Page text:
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  • Writer's pictureMocha Sprout

"Loose" Jezebel! Let Her Go!

It’s not fair that now I have to say, ‘It’s OK to be Black and hyper and giddy,’ that it’s not a crime to smile,” Zulayka McKinstry said of her daughter.

-Miranda Barnes for The New York Times

Historically, black women have been portrayed as hypersexual. As a result, many enslaved Black people were sold into prostitution. In other situations, black women became willing concubines of white slave owners. This was done to support themselves and their children. During slavery, black women were stripped down, placed on auction blocks, and sold to the highest bidder. Black women were said to be promiscuous and immortal to rationalize these atrocities. Hence, the “Jezebel” stereotype was birthed.

Now let’s look at how the Jezebel stereotype affects young black girls. Georgetown Law Center on Poverty and Inequality (2017) found that black girls are “different” compared to white peers. Their needs were of much less concern. The data showed that black girls need less support, nurture, comfort, and protection. Also, they were seen as more independent and aware of more adult topics, including sex.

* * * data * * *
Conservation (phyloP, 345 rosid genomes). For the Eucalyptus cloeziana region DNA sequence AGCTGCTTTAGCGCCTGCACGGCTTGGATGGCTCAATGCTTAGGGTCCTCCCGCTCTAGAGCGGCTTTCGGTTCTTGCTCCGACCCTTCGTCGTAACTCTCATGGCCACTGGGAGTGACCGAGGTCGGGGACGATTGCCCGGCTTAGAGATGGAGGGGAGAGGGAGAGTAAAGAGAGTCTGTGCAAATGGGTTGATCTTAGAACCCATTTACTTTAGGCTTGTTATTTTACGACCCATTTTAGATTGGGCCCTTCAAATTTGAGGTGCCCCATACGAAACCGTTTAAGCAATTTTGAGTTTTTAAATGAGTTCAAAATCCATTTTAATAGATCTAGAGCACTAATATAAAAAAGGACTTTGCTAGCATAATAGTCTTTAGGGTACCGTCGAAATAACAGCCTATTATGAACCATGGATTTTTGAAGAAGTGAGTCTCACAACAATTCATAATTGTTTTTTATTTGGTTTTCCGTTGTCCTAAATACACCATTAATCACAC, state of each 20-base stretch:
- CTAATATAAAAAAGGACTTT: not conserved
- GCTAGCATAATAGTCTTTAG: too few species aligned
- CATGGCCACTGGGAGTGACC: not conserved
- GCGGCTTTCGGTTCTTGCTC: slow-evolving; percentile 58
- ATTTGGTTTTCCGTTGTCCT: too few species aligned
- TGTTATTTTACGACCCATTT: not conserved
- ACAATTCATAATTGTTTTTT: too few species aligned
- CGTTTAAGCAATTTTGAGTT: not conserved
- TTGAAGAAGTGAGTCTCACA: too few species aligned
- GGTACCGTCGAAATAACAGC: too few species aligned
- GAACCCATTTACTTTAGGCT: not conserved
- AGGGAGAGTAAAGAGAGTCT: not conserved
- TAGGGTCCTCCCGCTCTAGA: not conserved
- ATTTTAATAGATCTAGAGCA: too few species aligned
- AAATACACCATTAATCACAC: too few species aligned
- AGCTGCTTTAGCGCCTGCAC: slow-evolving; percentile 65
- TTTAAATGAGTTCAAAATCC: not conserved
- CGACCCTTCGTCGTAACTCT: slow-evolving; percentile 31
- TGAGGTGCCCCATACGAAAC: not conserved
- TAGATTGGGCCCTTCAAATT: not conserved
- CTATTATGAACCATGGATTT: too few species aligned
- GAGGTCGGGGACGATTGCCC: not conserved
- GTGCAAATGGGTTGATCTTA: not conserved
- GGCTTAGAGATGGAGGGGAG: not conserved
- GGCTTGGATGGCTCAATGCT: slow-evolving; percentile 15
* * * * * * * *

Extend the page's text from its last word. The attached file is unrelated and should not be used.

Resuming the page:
Unfortunately, the negative stereotype has continued and implicitly affects black girls in education. Currently, it is known as adultification bias. Adultification is a term for robbing black girls of their youth. It forces them to be “little women .” As a result, they do not have the opportunity to experience childhood. Parents and teachers, my assigned responsibilities are not age-appropriate. Adultification for black girls can start as early as preschool and become more apparent as the girl ages.

Being aware of adultification is critical in building up black girls. We must understand why black girls are being arrested, incur more severe discipline in schools, and are abused in their communities. The perception that they are adults takes away their innocence. We must dismantle the stereotypes….Loose Jezebel! Let her Go! As a community, we have to make black girls feel safe. We must develop more resources that provide support for their unique needs.

We cannot keep neglecting the mental health of black girls. We often turn to those in education or the juvenile justice system to deal with these issues. However, these entities are not equipped to deal with black girls. There is so much racial and generational trauma that a unique approach to mental health must be considered. Mental health services must be culturally responsive.

Until next time….when you hear a conversation or observe behavior that leans into adultification….Slay What Ya Hear!

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